24

I am using EF code first for my project. I have following code in my DataModel

[HiddenInput(DisplayValue = false)]        
public DateTime? PasswordDate { get; set; }

To make this non-nullable I removed '?' and ran Add-Migration command from Package manager console. following migration file was generated.

  public partial class PasswordDate : DbMigration
{
    public override void Up()
    {
        AlterColumn("dbo.CertificateInfoes", "PasswordDate", c => c.DateTime(nullable: false));
    }

    public override void Down()
    {
        AlterColumn("dbo.CertificateInfoes", "PasswordDate", c => c.DateTime());
    }
}

But when I run Update-Database command:

Update-Database -SourceMigration 201309020721215_PasswordDate

I get following error: Cannot insert the value NULL into column 'PasswordDate', table ''; column does not allow nulls. UPDATE fails. The statement has been terminated.

Kindly suggest the solutions.

3 Answers 3

17

That's because you allowed NULL values in that column, then tried to make it non-nullable. It will subsequently try to migrate your existing data into that newly non-nullable column, which will break because you already have NULL values in there.

Two solutions:

1) Change it back to nullable
2) Give it a default value for items that don't have a value.

5
  • I can not change it back to nullable. for second option how can i define default values? Do i need to do that in Migration file or I need to add that in my datamodel?
    – HBhatia
    Sep 2, 2013 at 9:14
  • @HardikBhatia Then give your column a Default date value, otherwise you'll have to go through the null records individually and update them.
    – mattytommo
    Sep 2, 2013 at 9:15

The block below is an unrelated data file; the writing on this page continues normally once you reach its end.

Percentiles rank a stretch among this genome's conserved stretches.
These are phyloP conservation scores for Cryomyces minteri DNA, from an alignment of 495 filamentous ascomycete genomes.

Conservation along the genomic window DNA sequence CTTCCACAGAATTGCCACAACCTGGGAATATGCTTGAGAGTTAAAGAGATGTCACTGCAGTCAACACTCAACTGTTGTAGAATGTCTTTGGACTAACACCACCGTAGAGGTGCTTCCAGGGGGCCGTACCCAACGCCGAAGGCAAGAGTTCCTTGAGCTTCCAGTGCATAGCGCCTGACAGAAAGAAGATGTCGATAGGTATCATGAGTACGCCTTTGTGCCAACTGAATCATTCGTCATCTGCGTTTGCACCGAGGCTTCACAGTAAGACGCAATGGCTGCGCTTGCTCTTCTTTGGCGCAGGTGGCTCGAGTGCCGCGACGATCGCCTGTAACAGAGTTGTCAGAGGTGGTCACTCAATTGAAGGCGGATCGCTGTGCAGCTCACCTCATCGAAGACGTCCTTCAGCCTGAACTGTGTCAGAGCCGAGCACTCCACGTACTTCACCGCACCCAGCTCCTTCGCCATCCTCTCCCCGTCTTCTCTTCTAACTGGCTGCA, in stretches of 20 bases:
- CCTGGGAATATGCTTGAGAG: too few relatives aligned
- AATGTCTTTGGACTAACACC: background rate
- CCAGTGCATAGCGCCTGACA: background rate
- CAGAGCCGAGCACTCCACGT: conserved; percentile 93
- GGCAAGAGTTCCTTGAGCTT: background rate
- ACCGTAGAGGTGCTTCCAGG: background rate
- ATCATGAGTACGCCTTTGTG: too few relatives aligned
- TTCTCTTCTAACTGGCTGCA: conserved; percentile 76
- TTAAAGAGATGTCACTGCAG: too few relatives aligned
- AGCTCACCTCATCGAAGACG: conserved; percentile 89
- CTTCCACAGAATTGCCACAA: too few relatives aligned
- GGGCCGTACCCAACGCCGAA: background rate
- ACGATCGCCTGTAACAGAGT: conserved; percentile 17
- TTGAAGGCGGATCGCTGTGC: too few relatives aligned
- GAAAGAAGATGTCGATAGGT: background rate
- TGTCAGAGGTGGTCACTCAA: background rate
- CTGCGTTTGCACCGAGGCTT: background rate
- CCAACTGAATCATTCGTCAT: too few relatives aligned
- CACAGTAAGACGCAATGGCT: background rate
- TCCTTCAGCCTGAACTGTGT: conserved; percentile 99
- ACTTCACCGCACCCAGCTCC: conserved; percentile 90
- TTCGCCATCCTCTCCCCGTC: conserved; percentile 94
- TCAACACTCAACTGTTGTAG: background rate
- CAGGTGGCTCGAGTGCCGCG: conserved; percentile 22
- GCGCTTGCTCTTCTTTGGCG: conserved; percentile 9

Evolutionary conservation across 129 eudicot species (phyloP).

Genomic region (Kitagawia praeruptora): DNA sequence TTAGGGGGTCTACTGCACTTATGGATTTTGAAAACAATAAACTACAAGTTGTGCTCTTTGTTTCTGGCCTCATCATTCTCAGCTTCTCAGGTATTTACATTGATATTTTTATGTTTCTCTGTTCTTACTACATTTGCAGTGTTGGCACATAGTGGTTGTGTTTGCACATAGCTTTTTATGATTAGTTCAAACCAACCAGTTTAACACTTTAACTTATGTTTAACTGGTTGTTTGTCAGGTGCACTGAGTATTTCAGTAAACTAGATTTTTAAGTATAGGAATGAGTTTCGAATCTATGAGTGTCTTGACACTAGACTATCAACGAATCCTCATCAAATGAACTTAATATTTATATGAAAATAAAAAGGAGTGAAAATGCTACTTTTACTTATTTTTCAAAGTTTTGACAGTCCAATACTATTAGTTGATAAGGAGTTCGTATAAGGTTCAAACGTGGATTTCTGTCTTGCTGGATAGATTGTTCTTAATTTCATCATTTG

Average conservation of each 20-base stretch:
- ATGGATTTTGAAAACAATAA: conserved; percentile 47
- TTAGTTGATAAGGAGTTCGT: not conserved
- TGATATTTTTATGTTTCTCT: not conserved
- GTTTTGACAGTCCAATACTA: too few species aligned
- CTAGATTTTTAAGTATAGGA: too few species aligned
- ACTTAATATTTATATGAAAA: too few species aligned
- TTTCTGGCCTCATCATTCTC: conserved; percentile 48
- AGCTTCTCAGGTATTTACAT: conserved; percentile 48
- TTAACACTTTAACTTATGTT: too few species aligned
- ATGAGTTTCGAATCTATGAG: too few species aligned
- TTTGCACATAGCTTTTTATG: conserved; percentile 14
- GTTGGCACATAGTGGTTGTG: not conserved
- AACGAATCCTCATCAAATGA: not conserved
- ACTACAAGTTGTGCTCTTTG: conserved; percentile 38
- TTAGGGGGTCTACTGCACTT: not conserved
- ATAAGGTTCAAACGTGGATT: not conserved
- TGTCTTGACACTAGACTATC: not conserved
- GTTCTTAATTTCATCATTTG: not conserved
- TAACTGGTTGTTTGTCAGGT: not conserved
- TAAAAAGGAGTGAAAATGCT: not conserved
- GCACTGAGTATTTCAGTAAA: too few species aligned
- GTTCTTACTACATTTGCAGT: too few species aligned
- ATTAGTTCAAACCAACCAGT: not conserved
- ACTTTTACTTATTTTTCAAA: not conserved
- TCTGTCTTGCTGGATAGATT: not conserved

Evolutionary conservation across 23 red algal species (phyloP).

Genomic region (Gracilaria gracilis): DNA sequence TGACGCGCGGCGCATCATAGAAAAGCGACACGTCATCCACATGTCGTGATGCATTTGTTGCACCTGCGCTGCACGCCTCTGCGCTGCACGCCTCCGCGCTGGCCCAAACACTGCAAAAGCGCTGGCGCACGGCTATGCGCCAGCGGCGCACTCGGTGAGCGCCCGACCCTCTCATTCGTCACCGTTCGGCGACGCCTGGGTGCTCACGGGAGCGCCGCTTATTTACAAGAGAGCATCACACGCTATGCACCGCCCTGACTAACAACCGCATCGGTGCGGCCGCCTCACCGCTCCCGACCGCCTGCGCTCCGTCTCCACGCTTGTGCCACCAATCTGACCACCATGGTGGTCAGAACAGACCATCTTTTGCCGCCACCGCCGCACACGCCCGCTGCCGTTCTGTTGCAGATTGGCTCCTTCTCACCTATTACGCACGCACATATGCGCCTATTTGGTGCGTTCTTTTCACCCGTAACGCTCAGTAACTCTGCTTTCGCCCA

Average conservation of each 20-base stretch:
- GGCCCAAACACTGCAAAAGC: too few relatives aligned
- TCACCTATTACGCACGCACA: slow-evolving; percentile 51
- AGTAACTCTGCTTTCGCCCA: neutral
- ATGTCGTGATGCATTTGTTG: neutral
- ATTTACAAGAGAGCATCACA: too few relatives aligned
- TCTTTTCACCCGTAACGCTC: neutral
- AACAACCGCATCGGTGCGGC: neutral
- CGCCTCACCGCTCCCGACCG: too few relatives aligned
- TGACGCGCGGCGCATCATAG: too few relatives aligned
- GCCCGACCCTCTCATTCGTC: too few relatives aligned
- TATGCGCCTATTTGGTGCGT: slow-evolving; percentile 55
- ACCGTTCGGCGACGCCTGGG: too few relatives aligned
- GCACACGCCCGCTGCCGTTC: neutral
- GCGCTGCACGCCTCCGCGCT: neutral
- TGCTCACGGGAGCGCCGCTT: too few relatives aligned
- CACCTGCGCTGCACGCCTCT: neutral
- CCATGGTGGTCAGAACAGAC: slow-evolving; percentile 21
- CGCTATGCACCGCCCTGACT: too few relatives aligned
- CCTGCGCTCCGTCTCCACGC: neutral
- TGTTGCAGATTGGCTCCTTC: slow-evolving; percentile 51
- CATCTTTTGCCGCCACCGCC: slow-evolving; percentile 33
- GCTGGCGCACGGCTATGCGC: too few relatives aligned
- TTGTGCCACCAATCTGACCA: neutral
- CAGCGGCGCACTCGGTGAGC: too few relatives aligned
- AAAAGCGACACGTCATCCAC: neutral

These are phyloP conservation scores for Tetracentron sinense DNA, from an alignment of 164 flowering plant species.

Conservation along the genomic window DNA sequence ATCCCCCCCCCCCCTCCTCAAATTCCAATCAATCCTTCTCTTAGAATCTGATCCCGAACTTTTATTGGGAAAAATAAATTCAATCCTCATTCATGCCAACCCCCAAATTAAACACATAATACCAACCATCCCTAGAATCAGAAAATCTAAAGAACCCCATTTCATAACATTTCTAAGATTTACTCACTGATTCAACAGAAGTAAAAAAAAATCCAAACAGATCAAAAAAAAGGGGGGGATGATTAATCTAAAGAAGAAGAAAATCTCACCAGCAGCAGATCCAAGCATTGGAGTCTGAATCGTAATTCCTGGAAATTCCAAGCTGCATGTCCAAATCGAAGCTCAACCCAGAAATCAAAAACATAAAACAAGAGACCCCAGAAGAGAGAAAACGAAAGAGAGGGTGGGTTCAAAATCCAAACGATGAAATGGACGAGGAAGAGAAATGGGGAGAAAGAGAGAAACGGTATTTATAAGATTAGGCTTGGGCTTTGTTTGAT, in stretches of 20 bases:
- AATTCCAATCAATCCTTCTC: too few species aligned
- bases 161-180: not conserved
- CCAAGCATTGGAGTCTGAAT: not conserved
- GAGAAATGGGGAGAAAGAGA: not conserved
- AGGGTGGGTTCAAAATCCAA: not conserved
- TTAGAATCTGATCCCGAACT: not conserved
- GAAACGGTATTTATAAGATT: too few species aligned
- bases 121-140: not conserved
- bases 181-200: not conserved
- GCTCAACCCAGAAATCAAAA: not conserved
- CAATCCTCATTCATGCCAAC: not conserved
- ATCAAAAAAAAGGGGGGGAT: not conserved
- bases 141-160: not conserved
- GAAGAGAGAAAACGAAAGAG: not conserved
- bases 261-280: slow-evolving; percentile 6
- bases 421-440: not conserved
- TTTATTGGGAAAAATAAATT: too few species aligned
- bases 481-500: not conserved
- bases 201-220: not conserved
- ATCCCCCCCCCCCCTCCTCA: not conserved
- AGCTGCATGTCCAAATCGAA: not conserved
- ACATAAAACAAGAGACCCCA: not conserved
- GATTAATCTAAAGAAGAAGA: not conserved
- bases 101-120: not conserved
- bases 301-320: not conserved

• 1
    I have already modified the table and made sure my PasswordDate column is not null in the database.
    – HBhatia
    Sep 2, 2013 at 9:16
  • Changing the DB and adding some value to null columns does the trick. I tried that as the first thing but it seems someone else was messing around with DB and inserted a row with the null value in 'PasswordDate' Column.
    – HBhatia
    Sep 2, 2013 at 9:34
  • 6
    In your Up migration add Sql(@"UPDATE [dbo].[CertificateInfoes] SET [PasswordDate] = CURRENT_TIMESTAMP WHERE [PasswordDate] IS NULL"); and this will populate data for you. Going back down shouldn't have any issues.
    – James Gray
    Jul 27, 2016 at 23:31
10

It's not possible to directly add a non-nullable column to a table that has historical data in the table if no default value is provided for that column.

What I do is

  1. add the column as nullable.
  2. provide an sql script to populate this newly added column.
  3. alter the column to make is as non-nullable.

Code example(with postgres database):

 public override void Up()
    {            
        AddColumn("public.YourTableName", "YourColumnName", c => c.Int(nullable: true));
        Sql(@"UPDATE ""public"".""YourTableName""
              SET ""YourColumnName"" = Value you want to set
            ");

        AlterColumn("public.YourTableName", "YourColumnName", c => c.Int(nullable: false));
    }
3

Another way in EF core 6 would be to alter the migration script where the add column specifies a default value. You can then later drop this default value again.

public partial class AddOrderSource : Migration
{
    protected override void Up(MigrationBuilder migrationBuilder)
    {
        // Add the column with a default value, then drop the default value.
        // This creates a non-nullable column without the migration failing because of existing data.

        migrationBuilder.AddColumn<int>(
            name: "OrderSource",
            table: "Orders",
            type: "int",
            nullable: false,
            defaultValue: 1); // Sample default value

        migrationBuilder.AlterColumn<int>(
            name: "OrderSource", 
            table: "Orders",
            oldDefaultValue: 1,
            defaultValue: null
        );
    }

    protected override void Down(MigrationBuilder migrationBuilder)
    {
        migrationBuilder.DropColumn(
            name: "OrderSource",
            table: "Orders");
    }
}

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